But recently, there were hopes of more cooperation from Islamabad in the initiative of peace negotiations with the insurgent groups, as the two countries enjoyed relatively warmer relations after a period of tensions between Pakistan and the US as well as the government of Afghanistan. In past months, Pakistan released dozens of Taliban senior members in request of Afghanistan and announced it was ready to release even all prisoners of Taliban detained in the country to help the peace efforts in Afghanistan. The two countries even went far ahead in supporting the peace plan in Afghanistan. Afghan president Hamid Karzai and his Pakistani counterpart Asif Ali Zardari vowed to secure a peace deal with the Taliban in six months, when the two leaders visited London and met David Cameron of Britain in a trilateral summit.

But soon the developments in the peace negotiations and relations between Afghanistan and Pakistan proved the hopes for close Pak-Afghan cooperation on peace with Taliban to be very optimistic and unrealistic. After months of back door negotiations between the Afghan government and Pakistan, now Islamabad seems to be disappointed of the process of peace efforts and the role and expectation of the Afghan government. Pakistani officials have made it clear that the country prefers the Taliban to be transformed into a political movement and the conflict to be ended before 2014 when NATO ends its mission in Afghanistan. Some Pakistani Foreign Ministry officials have told Reuters News Agency that the country is viewing Afghan President Hamid Karzai as the main obstacle to the peace process in Afghanistan. According to the report, the Pakistanis have contacts with influential figures from the Northern Alliance, comprising some political opposition parties of Afghanistan.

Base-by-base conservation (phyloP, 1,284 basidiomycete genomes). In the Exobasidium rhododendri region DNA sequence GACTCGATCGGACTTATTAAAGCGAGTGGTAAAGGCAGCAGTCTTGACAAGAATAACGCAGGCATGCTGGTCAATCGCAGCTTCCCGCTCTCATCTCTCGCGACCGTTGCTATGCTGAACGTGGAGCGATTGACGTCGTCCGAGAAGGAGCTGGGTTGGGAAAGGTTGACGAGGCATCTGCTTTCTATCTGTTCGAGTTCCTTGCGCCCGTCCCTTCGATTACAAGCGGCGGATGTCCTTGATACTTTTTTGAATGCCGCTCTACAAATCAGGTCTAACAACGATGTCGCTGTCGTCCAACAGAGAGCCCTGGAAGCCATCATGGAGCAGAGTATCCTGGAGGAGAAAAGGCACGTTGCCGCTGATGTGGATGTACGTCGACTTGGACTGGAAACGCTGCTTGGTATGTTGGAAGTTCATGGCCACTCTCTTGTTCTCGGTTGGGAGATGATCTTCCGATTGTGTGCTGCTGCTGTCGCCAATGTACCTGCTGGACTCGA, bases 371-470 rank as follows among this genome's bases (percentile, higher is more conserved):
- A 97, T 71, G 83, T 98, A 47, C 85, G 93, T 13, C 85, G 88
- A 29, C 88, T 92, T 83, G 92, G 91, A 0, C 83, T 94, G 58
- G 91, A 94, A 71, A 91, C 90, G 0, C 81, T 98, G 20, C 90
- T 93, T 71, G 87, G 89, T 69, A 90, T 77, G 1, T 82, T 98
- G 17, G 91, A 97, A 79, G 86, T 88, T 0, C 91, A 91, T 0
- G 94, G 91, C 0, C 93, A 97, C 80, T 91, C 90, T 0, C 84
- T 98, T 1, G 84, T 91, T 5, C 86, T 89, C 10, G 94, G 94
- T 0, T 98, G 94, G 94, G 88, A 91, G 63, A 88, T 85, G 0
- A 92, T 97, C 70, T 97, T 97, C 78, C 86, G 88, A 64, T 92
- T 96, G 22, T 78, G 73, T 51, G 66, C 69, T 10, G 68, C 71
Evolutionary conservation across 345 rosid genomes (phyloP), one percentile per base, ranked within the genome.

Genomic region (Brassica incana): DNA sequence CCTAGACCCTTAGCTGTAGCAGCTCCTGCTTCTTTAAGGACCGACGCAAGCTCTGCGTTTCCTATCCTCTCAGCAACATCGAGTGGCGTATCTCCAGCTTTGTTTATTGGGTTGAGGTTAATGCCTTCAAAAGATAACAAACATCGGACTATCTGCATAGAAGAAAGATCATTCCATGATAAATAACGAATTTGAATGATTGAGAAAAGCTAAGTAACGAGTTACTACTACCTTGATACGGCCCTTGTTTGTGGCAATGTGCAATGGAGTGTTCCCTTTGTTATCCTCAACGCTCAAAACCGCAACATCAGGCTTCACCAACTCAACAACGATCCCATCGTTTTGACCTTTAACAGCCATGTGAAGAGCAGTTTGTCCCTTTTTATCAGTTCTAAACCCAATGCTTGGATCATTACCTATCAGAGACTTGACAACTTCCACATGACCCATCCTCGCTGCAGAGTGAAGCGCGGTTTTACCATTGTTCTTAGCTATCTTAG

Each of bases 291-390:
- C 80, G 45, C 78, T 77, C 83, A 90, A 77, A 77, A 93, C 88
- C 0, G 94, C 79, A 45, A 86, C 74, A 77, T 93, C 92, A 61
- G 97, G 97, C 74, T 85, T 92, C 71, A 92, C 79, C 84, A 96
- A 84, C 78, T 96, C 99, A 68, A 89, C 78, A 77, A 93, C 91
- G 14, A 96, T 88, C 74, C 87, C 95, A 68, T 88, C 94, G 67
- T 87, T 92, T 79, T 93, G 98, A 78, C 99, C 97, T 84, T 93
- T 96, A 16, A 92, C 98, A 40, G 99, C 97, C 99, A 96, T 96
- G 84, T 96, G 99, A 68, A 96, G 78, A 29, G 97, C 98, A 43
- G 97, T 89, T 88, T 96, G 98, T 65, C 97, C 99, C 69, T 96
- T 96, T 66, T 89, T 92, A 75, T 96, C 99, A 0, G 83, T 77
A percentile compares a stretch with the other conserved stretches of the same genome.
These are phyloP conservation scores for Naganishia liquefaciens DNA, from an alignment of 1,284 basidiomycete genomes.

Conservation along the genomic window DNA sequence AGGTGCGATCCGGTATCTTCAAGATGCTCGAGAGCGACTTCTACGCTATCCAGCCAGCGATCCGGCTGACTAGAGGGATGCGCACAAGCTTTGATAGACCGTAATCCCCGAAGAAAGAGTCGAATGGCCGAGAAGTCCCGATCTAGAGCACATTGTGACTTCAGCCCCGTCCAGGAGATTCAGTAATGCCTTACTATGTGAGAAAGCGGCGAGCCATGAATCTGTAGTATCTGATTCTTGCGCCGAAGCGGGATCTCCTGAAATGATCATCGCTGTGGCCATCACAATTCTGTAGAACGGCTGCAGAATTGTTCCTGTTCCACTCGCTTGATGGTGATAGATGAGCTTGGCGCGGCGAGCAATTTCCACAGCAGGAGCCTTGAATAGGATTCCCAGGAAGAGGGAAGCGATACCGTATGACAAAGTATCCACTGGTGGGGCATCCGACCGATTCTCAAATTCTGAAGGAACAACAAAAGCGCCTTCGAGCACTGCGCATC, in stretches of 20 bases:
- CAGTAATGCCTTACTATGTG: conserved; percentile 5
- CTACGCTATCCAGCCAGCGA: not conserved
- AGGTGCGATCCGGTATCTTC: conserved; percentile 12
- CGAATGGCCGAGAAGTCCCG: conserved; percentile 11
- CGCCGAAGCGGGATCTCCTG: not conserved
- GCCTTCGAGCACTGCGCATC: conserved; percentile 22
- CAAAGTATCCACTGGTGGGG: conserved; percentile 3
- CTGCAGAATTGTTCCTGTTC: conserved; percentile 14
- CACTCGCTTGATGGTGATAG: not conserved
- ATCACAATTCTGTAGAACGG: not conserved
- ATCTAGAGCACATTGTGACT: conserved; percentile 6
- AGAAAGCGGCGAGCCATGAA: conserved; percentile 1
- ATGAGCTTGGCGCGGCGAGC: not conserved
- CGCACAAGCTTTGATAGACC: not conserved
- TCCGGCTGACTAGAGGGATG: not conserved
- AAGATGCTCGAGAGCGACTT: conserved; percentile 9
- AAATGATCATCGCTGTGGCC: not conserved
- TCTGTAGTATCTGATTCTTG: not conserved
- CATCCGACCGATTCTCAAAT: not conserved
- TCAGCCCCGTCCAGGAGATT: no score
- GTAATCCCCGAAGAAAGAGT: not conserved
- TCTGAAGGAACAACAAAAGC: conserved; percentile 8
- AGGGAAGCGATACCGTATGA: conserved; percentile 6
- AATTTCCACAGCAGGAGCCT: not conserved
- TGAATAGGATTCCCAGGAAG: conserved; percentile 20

“There is no other option but reconciliation – with or without Karzai,” a top Pakistani Foreign Ministry official has told the Reuters. “If he continues to be this stubborn, him and his High Peace Council will naturally be sidelined.” It suggests that any expectation for close cooperation among Pakistan and Afghanistan on peace in Afghanistan is unrealistic. Islamabad tend to pursue peace in Afghanistan in its own terms, perhaps in exchange for some sorts of deals, such as the role of India in Afghanistan and Taliban’s share of power, which the Afghan governments finds it difficult to accept. The ownership of the peace efforts is over-sensitive for the government of Afghanistan. Afghan government argues that it should be Afghan-led and Afghan-owned and the United States has formally endorsed it.

In order to stop back-channel dialogues between the Taliban and other parties, the government of Afghanistan has harshly criticized the US and Pakistan as well as Afghan political oppositions. The facts surrounding the peace plan in Afghanistan and the hidden tensions between Afghanistan and Pakistan show that it would not be easy to secure a peace deal in near future – at least in the deadline of six months.